Environmental, National, Park Forest

Threat Of Explosive Kilauea Eruption Prompts Closure Of Hawaii’s Volcanoes National Park

man, lava flow, Hawaii, volcano
In this photo taken from video an unidentified man gets close to a lava flow advancing down a road in the Leilani Estates subdivision near Pahoa on the island of Hawaii Monday, May 7, 2018. Kilauea volcano has destroyed more than two dozen homes since it began spewing lava hundreds of feet into the air last week, and residents who evacuated don’t know how long they might be displaced. The decimated homes were in the Leilani Estates subdivision, where molten rock, toxic gas and steam have been bursting through openings in the ground created by the volcano. (Scott Wiggers/Apau Hawaii Tours via AP, provided by AccuWeather press release)
Kevin Byrne,
Staff Writer for AccuWeather.com

AccuWeather-(ENEWSPF)- There’s more than a little trouble in paradise these days, and it’s nothing to laugh about. Our friends at AccuWeather report that most of Hawaii’s Volcanoes National Park is closing Friday due to the ongoing threat of an explosion at the summit of Kilauea Volcano.

“Due to the possibility of a steam-induced explosion at the summit of Kilauea due to the receding lava lake, an ensuing ash fall event, plus southerly wind patterns forecasted for Friday, the majority of the park will be closed Friday until further notice. We will reopen when it is safe to do so,” NPS officials said in a statement.

Only the park’s Kahuku unit, an area where visitors can go on guided hiking tours, is expected to remain open. The entire park is more than 333,300 acres in size.

A total of 15 fissures have cracked open since the volcano’s eruption on Thursday, May 3. Twenty-six homes and 36 totals structures have been destroyed, whiles hundreds remain evacuated from the Leilani Estates community as dangerous sulfur dioxide gas continues to spew into the air.

crack, usgs geologist, Old Kalapana Road, Hawaii
On Thursday, May 10, A USGS geologist inspects a crack that widened considerably in the past day on Old Kalapana Road in Leilani Estates. (Photo/U.S. Geological Survey)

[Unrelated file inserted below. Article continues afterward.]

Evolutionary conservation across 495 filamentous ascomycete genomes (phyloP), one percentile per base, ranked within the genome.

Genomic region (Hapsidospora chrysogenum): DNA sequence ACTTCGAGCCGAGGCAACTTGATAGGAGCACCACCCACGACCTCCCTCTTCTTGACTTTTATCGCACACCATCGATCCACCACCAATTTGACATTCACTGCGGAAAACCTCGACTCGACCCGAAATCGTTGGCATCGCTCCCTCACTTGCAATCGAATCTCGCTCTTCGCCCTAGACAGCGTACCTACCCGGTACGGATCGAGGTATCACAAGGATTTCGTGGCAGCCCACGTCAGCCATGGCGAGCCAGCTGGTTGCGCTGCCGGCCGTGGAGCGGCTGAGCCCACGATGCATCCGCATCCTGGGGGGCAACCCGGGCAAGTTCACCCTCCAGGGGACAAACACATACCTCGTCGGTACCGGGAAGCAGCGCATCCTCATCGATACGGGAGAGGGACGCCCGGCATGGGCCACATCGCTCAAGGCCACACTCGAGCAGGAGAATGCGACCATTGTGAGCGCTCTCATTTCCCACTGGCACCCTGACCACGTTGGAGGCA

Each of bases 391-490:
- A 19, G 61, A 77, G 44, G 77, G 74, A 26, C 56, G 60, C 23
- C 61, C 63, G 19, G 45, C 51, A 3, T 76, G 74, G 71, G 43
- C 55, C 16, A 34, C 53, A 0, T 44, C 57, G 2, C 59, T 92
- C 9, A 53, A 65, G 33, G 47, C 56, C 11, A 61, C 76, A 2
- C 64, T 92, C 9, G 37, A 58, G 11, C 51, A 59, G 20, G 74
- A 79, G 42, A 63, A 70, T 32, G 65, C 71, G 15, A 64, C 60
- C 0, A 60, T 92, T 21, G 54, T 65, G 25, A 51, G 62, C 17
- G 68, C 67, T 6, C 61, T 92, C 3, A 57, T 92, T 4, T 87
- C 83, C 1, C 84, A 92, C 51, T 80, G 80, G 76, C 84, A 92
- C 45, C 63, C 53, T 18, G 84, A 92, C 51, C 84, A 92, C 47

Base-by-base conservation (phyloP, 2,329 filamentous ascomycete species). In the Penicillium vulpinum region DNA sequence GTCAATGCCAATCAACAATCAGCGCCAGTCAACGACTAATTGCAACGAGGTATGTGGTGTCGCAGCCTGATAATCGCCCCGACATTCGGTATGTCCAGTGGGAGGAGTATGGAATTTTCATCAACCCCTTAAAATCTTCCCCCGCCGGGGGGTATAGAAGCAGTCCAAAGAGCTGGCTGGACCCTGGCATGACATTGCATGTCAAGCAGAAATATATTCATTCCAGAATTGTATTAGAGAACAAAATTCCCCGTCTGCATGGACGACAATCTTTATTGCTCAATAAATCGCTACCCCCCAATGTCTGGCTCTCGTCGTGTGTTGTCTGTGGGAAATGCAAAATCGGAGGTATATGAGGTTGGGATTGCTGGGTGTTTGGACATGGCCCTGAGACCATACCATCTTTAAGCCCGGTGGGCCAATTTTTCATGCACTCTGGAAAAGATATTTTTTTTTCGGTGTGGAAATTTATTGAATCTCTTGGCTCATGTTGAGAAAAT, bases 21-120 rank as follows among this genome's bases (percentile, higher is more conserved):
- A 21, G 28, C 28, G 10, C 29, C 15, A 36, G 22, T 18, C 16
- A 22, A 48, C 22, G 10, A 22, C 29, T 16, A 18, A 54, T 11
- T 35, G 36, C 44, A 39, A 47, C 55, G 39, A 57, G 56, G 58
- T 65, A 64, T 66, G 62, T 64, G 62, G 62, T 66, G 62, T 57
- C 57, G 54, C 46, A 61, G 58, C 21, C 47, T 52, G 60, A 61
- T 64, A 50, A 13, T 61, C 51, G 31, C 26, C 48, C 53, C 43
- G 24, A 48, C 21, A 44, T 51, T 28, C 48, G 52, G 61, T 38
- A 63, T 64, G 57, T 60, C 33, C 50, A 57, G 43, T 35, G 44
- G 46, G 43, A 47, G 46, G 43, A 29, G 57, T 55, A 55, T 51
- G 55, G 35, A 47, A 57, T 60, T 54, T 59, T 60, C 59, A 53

At least 117 acres of the surrounding area is now covered by lava.

Officials with the U.S. Geological Survey’s Hawaiian Volcano Observatory said on Thursday, May 10, that lava had stopped erupting from the 15 fissure vents that had formed. However, they said earthquake activity in the area was high.

“High levels of unrest related to the intermittent eruption of lava in Leilani Estates in the lower East Rift Zone of Kilauea Volcano continue,” officials said.

The national park closed entirely on May 4 due to strong and damaging earthquakes. No injuries were reported, and about 2,600 visitors were evacuated.

“A magnitude-6.9 earthquake struck at 12:32 p.m. Friday, and caused violent shaking throughout the park. It triggered rock slides on park trails, crater walls, and along sections of Chain of Craters Road,” officials said at the time. Just one hour earlier, a magnitude-5.4 earthquake caused a coastal cliff to collapse into the ocean near the Holei Sea Arch.”

steam, gas, Hawaii, volcano, eruption
Steam and gas rise along the edge of Kilauea’s summit crater in Volcanoes National Park, Hawaii, Thursday, May 10, 2018. The park is closing Friday due to the threat of an explosive volcanic eruption. (AP Photo/Jae C. Hong, provided by AccuWeather press release)

A partial closure of more than 15,600 acres was instituted on May 2, due to the possibility of an eruption and unstable geologic activity.

The park first opened on Aug. 1, 1916, becoming the 15th national park in the system, and has been designated as an International Biosphere Reserve and a World Heritage Site. In 2017, more than 2 million visitors flocked to the park.

CLUE at The Drama Group
Summer and Fall at Prairie State College